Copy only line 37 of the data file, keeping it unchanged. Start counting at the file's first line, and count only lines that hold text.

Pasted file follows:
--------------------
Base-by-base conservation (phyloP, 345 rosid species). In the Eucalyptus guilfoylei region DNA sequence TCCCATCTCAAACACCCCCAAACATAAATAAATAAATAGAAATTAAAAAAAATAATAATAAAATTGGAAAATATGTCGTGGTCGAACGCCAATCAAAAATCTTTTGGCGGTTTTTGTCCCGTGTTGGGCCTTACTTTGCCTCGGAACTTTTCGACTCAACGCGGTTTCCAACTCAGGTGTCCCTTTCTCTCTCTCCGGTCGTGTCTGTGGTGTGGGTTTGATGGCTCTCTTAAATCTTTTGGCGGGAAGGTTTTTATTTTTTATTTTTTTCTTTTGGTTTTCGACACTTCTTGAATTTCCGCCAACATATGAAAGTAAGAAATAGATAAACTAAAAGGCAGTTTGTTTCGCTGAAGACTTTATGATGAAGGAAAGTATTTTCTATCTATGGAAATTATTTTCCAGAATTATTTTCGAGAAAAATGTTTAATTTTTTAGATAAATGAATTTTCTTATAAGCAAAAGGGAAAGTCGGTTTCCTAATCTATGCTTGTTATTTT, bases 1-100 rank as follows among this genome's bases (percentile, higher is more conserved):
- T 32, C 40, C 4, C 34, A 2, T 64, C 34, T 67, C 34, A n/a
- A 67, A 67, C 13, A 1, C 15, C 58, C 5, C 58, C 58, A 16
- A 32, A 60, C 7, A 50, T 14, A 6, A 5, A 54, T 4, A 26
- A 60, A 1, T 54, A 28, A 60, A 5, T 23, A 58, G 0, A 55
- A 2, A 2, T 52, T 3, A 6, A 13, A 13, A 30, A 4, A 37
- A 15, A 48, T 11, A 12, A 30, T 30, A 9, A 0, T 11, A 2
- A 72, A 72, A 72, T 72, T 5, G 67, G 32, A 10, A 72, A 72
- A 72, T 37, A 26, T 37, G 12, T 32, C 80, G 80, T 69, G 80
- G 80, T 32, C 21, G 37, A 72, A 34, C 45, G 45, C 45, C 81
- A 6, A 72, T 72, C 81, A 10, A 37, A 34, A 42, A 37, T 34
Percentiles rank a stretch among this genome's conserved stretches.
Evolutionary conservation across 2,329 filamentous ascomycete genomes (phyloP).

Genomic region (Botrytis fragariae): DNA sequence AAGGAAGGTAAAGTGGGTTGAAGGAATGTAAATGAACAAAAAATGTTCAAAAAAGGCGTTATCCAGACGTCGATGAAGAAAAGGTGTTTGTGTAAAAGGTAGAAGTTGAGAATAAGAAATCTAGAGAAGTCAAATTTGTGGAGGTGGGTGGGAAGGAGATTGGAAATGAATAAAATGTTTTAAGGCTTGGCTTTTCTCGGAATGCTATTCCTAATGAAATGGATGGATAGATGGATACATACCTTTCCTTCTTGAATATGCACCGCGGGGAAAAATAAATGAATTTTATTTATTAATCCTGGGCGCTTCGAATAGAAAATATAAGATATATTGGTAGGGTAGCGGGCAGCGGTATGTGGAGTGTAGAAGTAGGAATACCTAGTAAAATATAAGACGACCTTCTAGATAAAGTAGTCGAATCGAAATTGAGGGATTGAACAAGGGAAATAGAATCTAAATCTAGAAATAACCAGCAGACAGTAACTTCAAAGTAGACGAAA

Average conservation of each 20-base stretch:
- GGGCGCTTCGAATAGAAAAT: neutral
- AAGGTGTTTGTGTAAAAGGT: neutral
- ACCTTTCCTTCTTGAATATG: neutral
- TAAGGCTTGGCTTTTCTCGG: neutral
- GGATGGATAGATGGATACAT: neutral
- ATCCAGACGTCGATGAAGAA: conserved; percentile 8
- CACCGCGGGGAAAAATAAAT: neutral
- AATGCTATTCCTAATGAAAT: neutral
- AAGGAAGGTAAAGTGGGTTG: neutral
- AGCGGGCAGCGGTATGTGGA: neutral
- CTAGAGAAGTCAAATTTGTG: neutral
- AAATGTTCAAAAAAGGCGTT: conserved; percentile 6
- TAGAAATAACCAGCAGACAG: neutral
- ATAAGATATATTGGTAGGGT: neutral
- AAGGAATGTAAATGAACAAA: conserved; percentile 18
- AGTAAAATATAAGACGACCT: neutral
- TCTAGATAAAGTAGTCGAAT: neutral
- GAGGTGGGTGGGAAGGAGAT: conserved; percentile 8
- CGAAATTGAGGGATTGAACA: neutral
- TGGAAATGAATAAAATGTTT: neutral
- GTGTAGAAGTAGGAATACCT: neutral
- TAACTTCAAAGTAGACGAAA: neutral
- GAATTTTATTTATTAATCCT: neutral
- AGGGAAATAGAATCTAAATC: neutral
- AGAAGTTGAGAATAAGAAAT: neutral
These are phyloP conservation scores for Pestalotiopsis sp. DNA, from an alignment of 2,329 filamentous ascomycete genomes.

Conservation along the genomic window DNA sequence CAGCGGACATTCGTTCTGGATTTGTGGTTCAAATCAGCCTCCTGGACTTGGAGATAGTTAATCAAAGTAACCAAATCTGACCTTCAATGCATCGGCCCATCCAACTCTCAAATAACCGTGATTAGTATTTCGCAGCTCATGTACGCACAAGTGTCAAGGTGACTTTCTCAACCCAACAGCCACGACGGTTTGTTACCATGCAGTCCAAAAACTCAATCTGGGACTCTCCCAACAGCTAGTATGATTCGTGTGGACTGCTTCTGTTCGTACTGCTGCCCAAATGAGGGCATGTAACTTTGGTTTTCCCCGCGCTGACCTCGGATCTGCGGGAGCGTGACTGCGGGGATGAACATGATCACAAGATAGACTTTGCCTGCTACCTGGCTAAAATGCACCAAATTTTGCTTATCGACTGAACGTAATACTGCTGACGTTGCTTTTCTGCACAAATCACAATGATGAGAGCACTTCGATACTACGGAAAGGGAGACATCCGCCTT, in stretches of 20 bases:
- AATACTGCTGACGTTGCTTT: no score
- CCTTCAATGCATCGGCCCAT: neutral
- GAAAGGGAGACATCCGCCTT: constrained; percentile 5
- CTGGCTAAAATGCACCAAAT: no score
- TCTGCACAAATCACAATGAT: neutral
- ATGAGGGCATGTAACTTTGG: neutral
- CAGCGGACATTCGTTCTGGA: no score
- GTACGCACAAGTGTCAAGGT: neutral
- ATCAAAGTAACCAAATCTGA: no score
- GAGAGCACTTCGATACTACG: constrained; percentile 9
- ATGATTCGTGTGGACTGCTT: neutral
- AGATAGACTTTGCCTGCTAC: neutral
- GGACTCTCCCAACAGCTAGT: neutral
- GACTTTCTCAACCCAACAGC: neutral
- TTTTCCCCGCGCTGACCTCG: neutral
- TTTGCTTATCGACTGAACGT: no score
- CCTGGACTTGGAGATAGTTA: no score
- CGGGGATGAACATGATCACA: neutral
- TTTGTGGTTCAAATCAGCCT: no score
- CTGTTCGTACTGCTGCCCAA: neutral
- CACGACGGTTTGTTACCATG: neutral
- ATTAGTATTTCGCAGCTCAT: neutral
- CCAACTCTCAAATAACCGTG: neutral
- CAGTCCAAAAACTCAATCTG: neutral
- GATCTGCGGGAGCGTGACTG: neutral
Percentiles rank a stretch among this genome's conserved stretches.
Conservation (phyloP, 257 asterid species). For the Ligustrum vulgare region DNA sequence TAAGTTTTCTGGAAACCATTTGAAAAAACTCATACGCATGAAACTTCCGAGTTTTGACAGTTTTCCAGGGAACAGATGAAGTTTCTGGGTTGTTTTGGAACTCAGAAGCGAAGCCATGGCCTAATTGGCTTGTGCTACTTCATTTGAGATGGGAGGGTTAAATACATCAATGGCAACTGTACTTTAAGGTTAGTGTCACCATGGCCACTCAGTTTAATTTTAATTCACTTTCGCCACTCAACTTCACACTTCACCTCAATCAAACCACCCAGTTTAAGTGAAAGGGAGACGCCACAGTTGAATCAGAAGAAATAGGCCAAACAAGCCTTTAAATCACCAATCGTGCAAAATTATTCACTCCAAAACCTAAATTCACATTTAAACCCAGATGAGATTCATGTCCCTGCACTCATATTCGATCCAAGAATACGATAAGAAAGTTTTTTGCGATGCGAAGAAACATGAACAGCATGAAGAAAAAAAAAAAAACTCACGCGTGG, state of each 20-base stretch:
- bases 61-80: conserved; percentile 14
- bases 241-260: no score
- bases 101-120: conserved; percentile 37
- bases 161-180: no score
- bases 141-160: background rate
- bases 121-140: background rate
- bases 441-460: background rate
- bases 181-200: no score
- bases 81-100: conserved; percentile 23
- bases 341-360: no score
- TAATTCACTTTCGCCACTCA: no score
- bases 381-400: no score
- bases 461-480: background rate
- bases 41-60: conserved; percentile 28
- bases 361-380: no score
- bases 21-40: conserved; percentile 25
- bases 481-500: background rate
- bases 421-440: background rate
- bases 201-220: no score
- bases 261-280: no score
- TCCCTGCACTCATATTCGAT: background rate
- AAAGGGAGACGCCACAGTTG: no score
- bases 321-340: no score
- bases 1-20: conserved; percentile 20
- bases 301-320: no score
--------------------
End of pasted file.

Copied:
- TAACTTCAAAGTAGACGAAA: neutral